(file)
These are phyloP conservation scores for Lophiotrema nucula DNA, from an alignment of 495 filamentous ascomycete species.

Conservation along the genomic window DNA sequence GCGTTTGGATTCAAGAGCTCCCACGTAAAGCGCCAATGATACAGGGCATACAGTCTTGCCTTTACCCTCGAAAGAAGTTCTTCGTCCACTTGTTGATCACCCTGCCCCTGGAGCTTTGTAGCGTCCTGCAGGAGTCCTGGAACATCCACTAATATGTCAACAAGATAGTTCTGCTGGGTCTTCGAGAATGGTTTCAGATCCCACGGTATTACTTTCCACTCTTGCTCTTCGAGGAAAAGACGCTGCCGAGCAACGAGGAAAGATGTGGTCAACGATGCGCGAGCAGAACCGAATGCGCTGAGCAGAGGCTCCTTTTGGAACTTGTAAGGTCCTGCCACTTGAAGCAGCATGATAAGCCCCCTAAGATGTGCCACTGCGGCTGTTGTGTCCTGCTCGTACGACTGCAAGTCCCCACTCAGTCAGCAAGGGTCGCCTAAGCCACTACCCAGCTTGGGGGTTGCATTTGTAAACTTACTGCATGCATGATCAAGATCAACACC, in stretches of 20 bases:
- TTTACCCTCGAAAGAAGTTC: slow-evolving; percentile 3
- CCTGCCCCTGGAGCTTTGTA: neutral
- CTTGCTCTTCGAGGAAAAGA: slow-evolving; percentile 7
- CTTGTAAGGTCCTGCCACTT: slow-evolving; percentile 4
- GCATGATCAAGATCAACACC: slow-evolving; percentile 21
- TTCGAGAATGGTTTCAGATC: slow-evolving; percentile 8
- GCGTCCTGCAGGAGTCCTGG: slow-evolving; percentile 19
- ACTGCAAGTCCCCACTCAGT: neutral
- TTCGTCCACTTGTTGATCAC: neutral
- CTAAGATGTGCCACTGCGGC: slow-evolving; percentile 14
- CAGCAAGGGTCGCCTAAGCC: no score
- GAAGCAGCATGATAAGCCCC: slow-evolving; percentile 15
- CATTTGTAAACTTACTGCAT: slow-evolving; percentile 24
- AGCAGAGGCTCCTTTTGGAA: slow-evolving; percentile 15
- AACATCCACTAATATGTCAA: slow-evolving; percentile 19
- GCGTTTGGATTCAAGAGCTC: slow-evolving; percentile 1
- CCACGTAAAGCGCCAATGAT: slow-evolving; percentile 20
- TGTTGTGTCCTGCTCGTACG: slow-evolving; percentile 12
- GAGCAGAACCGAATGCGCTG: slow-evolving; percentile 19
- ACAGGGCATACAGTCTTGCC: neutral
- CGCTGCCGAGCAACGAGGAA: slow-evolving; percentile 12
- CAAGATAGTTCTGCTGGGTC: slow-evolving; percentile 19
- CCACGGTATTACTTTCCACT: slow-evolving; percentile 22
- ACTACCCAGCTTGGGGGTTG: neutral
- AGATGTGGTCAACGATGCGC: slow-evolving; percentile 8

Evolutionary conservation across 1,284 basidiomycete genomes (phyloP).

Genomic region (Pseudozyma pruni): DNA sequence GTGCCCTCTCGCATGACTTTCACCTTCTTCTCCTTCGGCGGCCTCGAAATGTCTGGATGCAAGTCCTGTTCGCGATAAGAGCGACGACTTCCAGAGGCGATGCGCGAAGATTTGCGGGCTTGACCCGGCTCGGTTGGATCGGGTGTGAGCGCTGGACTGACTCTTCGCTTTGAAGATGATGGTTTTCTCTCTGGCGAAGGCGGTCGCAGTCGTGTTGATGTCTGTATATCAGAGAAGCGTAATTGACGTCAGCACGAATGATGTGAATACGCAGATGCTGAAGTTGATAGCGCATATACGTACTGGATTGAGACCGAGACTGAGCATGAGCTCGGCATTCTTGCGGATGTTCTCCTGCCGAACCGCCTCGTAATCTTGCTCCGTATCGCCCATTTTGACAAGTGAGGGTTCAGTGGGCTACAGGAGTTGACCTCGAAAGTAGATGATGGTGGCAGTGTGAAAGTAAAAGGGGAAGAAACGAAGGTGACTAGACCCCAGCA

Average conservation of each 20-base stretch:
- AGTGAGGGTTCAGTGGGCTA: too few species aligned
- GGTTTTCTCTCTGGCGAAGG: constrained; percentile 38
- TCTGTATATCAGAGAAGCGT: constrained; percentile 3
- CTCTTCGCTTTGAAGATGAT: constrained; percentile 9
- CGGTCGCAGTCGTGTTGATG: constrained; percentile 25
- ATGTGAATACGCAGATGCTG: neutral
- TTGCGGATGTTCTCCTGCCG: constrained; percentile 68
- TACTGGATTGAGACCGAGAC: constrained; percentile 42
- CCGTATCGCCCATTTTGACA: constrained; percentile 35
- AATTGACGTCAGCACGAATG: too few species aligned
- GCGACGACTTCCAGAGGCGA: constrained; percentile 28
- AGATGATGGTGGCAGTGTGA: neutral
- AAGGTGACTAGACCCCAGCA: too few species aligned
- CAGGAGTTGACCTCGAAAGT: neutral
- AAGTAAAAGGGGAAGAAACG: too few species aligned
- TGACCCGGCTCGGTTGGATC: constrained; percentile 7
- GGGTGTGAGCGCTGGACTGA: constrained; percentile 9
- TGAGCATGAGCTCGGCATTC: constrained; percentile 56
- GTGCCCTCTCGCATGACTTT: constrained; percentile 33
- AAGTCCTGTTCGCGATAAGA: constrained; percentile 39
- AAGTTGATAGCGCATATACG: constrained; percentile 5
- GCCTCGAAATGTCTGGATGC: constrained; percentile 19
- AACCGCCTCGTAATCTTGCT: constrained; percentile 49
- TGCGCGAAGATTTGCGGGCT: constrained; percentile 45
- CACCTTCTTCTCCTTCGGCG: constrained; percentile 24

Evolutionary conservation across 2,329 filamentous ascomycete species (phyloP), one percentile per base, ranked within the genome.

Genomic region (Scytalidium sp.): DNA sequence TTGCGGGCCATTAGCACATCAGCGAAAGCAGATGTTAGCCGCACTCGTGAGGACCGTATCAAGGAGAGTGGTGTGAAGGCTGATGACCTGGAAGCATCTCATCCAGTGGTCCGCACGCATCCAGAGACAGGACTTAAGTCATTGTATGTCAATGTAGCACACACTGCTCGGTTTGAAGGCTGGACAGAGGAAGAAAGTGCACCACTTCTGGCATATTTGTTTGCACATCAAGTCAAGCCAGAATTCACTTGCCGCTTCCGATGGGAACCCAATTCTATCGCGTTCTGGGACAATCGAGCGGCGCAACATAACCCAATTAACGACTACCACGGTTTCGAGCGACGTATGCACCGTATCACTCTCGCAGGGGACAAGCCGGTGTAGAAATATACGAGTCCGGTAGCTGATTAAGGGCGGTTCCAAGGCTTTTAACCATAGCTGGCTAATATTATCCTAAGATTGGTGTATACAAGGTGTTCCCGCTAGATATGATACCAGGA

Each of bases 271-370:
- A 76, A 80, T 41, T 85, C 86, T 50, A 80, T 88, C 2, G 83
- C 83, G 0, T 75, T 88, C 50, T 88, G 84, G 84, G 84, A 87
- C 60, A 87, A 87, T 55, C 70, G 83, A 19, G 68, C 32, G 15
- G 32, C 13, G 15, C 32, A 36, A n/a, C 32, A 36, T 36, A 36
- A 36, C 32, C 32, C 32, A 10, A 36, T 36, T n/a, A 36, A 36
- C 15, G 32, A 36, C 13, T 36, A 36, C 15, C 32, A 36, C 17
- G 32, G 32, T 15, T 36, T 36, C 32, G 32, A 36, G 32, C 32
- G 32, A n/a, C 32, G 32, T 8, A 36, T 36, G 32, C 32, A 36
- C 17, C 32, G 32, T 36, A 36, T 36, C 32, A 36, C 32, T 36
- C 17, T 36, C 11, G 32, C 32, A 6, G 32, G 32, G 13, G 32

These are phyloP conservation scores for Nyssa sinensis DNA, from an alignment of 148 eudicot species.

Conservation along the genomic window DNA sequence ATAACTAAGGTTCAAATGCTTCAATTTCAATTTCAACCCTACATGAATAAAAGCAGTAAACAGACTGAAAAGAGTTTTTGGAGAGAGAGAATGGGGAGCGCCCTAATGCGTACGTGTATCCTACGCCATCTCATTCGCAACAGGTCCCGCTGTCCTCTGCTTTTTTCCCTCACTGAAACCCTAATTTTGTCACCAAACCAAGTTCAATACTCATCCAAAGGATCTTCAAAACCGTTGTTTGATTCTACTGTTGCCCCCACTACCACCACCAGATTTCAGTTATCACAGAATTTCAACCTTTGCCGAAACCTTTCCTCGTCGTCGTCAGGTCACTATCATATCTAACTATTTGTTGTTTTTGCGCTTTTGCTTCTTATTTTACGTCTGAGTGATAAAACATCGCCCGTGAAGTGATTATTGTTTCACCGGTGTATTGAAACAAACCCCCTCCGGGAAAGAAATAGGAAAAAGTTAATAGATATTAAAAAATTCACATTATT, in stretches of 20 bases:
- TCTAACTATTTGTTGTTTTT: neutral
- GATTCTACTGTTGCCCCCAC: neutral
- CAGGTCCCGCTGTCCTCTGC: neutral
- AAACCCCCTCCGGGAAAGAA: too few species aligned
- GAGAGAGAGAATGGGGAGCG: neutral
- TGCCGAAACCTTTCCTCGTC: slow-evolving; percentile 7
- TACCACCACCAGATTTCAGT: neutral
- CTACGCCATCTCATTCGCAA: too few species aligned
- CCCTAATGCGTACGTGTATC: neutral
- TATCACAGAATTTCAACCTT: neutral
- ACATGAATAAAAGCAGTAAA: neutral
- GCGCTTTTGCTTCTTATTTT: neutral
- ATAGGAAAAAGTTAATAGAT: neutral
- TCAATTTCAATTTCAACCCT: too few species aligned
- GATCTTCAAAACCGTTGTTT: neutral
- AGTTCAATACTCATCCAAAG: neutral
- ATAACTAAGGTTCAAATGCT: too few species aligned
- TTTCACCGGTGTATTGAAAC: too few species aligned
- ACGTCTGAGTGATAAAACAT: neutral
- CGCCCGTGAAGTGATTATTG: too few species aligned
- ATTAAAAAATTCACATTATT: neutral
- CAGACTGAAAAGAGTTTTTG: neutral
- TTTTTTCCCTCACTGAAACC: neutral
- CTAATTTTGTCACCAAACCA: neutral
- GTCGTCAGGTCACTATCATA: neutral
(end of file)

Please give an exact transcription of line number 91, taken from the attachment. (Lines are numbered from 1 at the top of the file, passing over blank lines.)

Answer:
- ATTAAAAAATTCACATTATT: neutral